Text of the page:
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BReAD LAB! Sourdough Loaf

Bread Lab! book cover
Get Ready to Bake

The first step in baking (and also in conducting scientific experiments) is getting your tools and ingredients together. Then, it helps to create a rough timeline for your recipe. This careful planning helps you prepare—both physically and mentally—for what’s ahead! Sourdough bread takes about 24 hours to make, from start to finish. But most of those hours are resting time for the dough—and for you—while the microbes do their work to make bubbles and build flavor.

What You Need

  • large bowl
  • measuring cups
  • measuring spoons
  • dough scraper
  • dish towels or plastic wrap
  • 8″ × 4″ loaf pan
  • nonstick spray or oil

Ingredients

  • starter
  • whole wheat flour
  • water
  • salt

 

Timeline for Baking

Sourdough Mix: 12–15 hours, mostly resting time

Bread Dough: 8–10 hours for mixing, kneading, folding, shaping, resting and baking

Sourdough Mix

  • 1 cup whole wheat flour
  • ½ cup water, warm to the touch
  • 1 TBSP active whole wheat sourdough starter (see above)

Mix all ingredients until there are no lumps or dry flour in the bowl. Cover with a clean, damp dish towel or plastic wrap and leave in a draft-free place at room temperature for 12–15 hours. When it is ready, the mix will have expanded to 2–2½ times its original size.

Bread Dough

  • 3 cups whole wheat flour
  • 1¾ cups water, warm to the touch
  • 2 tsp salt
  • All sourdough mix

Mixing

Place the flour, water, salt and sourdough mix in a large bowl. Mix together just enough to combine the ingredients. Cover with a clean, damp dish towel or plastic wrap to prevent the surface from drying out and let rest for 20 minutes.

Kneading

Place the dough on a clean work surface, no flour needed. Gently pull the edge of the dough that is closest to your body toward yourself until it won’t go any farther without tearing. Fold the dough in half, and then turn it 90 degrees clockwise. Use a dough scraper to loosen the dough if it sticks to your work surface. Continue to stretch, fold and turn the dough for 8–10 minutes. The dough will change over this time, getting stronger and sticking to the work surface less and less. Form the dough into a ball, and place it into a bowl that is lightly dusted with flour. Cover with a clean, damp dish towel or plastic wrap and leave in a draft-free place at room temperature for 45 minutes.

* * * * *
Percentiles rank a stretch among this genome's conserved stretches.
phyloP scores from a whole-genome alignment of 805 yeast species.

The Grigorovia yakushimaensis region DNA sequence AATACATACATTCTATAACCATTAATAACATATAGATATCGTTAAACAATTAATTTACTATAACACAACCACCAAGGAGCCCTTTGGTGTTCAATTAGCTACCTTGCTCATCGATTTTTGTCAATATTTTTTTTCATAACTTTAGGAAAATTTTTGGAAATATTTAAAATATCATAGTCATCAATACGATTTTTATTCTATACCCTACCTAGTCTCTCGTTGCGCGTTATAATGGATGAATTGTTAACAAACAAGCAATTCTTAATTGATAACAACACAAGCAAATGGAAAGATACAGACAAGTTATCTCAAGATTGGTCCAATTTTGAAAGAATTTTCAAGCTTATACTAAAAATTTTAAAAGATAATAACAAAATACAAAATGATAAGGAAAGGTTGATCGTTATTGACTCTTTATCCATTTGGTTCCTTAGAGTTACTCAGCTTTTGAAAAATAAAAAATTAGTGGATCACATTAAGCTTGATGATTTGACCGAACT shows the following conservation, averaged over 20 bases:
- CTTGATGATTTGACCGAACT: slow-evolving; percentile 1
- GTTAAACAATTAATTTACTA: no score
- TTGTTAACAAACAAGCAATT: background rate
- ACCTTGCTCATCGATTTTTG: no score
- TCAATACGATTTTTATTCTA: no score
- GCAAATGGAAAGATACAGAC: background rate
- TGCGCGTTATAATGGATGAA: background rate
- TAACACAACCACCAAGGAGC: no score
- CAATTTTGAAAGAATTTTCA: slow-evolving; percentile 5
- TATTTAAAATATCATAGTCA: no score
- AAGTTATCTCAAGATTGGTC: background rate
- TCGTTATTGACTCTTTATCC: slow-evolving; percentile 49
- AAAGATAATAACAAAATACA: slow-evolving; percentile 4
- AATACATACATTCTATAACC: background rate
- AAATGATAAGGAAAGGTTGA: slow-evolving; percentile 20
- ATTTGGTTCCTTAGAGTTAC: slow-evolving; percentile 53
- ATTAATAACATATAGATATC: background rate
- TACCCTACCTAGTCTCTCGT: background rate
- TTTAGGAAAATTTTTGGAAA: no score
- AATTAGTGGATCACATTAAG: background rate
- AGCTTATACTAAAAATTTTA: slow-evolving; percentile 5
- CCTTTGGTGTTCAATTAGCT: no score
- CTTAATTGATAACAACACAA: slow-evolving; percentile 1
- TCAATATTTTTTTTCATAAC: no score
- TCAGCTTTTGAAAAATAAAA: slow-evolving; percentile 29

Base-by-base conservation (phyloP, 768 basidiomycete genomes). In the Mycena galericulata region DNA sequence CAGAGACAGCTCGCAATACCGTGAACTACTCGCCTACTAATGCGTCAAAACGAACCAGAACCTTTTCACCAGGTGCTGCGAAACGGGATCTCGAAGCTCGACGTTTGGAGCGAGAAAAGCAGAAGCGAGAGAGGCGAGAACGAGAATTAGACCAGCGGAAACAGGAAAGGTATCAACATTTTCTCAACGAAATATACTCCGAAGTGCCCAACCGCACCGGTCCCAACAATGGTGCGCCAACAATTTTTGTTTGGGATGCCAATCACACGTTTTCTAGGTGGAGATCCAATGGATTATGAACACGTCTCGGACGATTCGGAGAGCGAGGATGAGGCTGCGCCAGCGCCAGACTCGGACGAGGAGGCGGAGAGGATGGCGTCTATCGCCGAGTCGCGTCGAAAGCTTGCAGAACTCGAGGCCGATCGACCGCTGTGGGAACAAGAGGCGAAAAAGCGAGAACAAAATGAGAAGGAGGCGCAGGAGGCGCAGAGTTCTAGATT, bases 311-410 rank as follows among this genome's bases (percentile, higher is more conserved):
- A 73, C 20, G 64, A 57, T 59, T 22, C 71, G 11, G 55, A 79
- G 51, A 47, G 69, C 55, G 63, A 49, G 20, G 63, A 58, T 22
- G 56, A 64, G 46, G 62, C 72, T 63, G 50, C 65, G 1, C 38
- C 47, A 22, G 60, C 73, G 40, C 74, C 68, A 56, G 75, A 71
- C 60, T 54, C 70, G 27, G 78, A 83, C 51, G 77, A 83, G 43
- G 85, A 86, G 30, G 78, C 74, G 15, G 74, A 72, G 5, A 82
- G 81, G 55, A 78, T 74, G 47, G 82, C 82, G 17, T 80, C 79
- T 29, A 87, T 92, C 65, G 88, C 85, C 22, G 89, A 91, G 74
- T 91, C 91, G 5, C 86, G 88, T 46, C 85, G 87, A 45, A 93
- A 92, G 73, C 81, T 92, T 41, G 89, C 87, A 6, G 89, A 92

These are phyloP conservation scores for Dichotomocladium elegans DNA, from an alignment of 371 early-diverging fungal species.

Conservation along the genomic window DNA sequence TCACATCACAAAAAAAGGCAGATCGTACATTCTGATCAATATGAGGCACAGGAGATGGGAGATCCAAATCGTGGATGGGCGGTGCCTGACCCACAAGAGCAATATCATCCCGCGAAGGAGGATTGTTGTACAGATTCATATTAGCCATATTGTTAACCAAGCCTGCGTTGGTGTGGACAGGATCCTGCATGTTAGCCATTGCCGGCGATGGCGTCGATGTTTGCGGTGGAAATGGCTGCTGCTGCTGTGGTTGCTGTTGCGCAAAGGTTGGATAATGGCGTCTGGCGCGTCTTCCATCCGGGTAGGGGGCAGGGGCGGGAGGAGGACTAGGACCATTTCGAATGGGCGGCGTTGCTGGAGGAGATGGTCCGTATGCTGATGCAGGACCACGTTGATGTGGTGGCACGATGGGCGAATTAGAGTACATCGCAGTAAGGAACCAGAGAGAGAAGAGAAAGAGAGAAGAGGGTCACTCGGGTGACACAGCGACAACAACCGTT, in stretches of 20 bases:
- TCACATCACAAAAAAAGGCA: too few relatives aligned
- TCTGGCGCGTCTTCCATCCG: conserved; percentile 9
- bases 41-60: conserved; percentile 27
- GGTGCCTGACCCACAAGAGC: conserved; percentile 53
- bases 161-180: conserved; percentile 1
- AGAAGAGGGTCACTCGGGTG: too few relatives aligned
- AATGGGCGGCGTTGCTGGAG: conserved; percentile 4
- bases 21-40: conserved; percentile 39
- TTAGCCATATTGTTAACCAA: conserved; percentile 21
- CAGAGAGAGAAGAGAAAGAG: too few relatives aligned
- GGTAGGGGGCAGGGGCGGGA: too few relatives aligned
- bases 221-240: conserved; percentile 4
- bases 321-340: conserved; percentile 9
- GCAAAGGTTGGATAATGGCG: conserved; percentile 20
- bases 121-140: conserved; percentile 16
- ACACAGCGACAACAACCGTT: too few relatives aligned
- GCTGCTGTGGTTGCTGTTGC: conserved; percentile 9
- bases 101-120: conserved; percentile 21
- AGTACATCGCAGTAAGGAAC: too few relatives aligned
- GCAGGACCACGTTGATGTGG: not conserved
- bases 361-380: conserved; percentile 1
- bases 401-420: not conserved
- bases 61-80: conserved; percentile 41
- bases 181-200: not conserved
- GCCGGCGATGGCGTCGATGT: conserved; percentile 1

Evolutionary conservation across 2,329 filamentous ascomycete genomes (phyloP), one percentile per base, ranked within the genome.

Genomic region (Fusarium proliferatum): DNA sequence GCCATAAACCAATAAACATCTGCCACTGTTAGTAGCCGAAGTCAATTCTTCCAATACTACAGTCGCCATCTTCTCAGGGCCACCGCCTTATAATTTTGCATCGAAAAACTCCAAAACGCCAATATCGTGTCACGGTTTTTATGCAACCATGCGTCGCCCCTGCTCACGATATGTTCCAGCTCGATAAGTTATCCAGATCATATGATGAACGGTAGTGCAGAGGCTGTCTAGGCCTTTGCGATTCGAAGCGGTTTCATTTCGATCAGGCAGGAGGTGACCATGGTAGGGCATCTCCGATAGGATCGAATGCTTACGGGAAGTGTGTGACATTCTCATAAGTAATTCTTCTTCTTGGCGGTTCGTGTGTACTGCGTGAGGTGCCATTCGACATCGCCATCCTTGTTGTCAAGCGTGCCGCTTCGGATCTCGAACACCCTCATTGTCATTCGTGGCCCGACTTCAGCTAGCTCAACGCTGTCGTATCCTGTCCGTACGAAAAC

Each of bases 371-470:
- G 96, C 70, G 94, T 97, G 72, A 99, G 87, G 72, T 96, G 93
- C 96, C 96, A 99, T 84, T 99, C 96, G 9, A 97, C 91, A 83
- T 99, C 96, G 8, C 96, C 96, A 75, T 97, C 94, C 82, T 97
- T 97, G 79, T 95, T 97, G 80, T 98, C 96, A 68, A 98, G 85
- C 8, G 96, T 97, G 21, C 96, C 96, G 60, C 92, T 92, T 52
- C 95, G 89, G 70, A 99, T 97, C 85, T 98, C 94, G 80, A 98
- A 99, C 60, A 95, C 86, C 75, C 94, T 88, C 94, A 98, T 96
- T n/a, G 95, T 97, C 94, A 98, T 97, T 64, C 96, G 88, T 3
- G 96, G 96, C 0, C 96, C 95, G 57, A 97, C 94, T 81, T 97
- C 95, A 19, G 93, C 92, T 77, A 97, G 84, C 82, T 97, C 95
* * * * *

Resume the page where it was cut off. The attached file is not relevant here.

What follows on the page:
Folding

Scrape the dough onto a very lightly floured surface without tearing it. Gently stretch the edges from the center in four directions, as far as you can without tearing it. Starting with the edge closest to you, fold the stretched dough back to the center. Next, do this with the edge opposite you. Then, fold in the left edge, and finally, the one on the right. Dust the bowl with a little more flour and return the dough to the bowl with the smooth side up. Cover it with a clean, damp dish towel or plastic wrap, and let rest for 45 minutes. Repeat with folding process two more times, resting the dough for 45 minutes between each folding. After the third time, let the dough rest, covered, for one hour.

Shaping

Lightly coat the inside of your loaf pan (8″ × 4″) with oil or a nonstick spray. Sprinkle your work surface lightly with flour. Put your dough on the floured surface with the smooth side down, being careful not to tear it. Lightly pat the dough down into a rectangle no wider than your loaf pan. Starting at one end, roll the dough into a log, pinching the end to seal it. Place the dough log into the pan with the pinched side down. Cover the pan with a clean, damp dish towel or plastic wrap and let the dough rise in a draft-free place for three hours.

Baking

Place your oven rack in the lower third of the oven. Preheat the oven to 450°F for 20-30 minutes before you are ready to bake. Uncover the loaf pan and place it in the oven. Close the oven door and lower the temperature to 425°F. Bake for 40–45 minutes or until the loaf is nicely browned on top. Remove the loaf pan from the oven, turn it out of the pan, and place on a wire rack to cool.

Have Fun!

Whole Wheat Sourdough Bread from Bread Lab! by Kim Binczewski and Bethany Econopouly ©2018